The Chinese Pavilion
The pavilion is thought to be have been constructed between 1781 and 1785 and was possibly inspired by a voyage to Italy taken by Pierre-Jacques Bergeret de Grandcourt, his father and the artist Fragonard in 1773-1774. At the time, it was the fashion in France to construct Chinese-style follies in English-style gardens. Westerners were fascinated by China as it brought them a touch of emotion and splendour in a society that was rigid and conventional.
The octagonal monument has stone foundations onto which is built the wooden pavilion with a copper roof. The foundations contain a cool room with Doric columns. At the centre of the room is a circular pool used to regulate the level of water. The Chinese Pavilion was meant to be one of many follies that were to decorate the Bergeret estate however no others were built probably due to the arrival of the French Revolution.
Legend has it that Fragonard drew up the plans for the Chinese Pavilion and participated in its embellishment. For nearly ten years he was a guest at the Bergeret’s château in Cassan, along with his wife and daughter (who died in L’Isle-Adam on 8th October 1788). However the hypothesis seems unlikely as Pierre-Jacques Bergeret had himself notions of architecture. Furthermore around forty plans representing garden renovation projects drawn up by Bergeret still exist, some of which strongly resemble what was actually carried out in the Cassan area.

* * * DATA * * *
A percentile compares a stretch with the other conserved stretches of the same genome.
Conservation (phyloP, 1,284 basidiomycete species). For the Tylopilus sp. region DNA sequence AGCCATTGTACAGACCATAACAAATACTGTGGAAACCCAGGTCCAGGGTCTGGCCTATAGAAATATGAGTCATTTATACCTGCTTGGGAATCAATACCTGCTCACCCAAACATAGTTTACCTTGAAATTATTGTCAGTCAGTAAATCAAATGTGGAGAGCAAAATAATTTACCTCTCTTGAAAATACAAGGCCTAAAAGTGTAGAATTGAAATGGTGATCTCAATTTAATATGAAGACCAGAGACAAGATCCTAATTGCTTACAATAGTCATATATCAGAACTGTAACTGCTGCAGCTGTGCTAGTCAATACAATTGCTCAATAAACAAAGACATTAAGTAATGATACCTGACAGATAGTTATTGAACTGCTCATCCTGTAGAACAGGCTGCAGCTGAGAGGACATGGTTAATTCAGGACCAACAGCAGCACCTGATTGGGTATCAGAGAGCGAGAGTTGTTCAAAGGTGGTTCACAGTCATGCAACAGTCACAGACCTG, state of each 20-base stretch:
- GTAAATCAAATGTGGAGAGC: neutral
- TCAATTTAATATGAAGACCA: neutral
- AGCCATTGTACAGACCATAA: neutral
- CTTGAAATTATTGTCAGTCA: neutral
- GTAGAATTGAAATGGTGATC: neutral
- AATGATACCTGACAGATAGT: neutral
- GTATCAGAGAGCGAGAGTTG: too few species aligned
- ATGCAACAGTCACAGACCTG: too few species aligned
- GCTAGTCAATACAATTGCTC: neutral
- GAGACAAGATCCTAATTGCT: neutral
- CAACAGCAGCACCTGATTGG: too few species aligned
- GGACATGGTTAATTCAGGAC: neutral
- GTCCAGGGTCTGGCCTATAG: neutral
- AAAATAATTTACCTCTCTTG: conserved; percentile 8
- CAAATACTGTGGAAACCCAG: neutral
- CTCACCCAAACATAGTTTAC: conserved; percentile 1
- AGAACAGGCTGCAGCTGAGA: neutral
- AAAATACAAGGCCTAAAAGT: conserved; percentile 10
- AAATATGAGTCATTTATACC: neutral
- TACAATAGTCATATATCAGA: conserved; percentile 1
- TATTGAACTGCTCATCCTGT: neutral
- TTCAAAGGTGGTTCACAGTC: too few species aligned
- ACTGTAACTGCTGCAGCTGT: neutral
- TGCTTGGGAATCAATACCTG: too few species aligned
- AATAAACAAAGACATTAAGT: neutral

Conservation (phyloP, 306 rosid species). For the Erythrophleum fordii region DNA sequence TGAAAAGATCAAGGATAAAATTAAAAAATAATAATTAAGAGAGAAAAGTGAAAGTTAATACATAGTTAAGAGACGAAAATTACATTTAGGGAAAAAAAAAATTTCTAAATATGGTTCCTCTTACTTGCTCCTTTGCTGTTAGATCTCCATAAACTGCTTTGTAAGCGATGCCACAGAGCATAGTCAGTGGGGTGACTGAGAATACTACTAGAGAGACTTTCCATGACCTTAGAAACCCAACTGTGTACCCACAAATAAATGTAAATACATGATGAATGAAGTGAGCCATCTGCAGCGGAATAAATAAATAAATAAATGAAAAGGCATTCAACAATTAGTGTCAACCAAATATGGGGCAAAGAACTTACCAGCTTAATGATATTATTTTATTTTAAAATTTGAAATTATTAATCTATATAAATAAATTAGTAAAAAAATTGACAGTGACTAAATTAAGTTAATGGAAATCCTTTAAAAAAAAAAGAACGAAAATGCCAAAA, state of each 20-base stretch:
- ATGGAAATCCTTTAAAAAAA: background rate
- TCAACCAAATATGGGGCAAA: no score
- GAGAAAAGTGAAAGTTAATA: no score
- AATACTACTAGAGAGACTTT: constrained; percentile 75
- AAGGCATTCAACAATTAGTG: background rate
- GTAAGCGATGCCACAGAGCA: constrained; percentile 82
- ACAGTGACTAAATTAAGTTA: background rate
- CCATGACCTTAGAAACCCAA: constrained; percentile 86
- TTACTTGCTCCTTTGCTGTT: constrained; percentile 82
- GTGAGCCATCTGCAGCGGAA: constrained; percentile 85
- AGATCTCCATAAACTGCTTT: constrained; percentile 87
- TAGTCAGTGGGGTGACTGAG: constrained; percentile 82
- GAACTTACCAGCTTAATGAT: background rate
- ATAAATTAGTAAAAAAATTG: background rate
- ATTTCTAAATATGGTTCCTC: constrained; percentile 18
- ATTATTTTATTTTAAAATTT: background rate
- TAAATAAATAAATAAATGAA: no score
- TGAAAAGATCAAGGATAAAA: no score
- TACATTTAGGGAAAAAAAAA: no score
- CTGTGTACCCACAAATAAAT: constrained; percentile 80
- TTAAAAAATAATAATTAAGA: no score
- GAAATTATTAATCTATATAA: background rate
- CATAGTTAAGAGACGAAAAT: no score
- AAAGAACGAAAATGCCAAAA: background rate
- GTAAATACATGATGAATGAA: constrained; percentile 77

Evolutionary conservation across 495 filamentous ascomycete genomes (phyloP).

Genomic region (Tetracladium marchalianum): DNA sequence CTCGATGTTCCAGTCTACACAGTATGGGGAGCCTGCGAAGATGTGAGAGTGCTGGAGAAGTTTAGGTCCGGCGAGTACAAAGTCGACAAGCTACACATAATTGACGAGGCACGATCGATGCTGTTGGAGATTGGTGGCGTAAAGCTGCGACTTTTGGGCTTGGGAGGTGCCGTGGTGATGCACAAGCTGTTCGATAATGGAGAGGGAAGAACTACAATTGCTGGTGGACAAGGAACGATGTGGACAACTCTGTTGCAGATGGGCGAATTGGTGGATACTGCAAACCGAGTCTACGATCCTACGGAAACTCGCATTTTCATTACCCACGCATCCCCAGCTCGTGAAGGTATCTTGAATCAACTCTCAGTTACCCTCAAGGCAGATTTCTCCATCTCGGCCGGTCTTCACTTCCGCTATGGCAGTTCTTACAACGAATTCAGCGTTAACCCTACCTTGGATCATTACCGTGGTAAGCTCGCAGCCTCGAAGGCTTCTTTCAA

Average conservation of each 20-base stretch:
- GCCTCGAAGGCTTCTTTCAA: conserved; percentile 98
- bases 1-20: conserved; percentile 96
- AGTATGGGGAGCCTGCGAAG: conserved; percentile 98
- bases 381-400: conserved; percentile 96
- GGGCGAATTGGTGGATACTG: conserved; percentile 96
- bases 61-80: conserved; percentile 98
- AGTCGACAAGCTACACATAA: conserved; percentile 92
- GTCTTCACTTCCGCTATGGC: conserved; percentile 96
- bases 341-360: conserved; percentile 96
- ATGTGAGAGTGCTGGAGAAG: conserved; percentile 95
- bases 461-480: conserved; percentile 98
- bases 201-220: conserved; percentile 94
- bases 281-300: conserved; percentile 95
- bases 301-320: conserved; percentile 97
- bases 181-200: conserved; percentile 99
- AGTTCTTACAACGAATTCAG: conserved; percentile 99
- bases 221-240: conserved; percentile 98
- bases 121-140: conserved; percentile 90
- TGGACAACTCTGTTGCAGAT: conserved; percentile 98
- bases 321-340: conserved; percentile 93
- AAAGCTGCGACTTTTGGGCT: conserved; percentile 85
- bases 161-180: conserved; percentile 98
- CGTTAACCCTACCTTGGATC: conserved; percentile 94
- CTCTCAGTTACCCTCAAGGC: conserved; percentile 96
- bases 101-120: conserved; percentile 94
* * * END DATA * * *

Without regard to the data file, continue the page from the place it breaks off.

Due to its stone foundations, which have protected the upper wooden part from damp, the Chinese Pavilion has weathered the centuries and remains standing to this day – unlike many similar constructions. It was abandoned for many years and suffered damage during the recent wars. The property developer of the Parc de Cassan handed over the property to the municipality in 1972. Olivier Choppin of the company Janvry was commissioned to renovate the pavilion. Aided by a team of passionate craftspeople, the renovation work took four years to complete and gave the pavilion back its splendour. The inauguration of the renovated pavilion was carried out on 21st June 1975 by Michel Poniatowski, mayor of L’Isle-Adam in the presence of Michel Guy, Secretary of State for Culture.
In 2007-2008 a new phase of restoration was started under the direction of Pierre-André Lablaude, head-architect of historic monuments, involving the upper building and the cold room. A protective fence with CCTV was installed to prevent vandalism and architectural lighting was put in place. The inauguration took place on 20th September 2008 in the presence of the mayor Axel Poniatowski and the architect Pierre-André Lablaude.
Magnificent railings were installed during the restoration project in 1975 which created a splendid entrance to the gardens of this architectural masterpiece. Since 1907 the railings had been at the Château de Cassan, on the Route de Beaumont (near the Héros de la Résistance roundabout), which belonged to Jacques Béjot. He had purchase the railings in 1906 which had originally come from the racecourse in the Place de Clichy in Paris which was being demolished.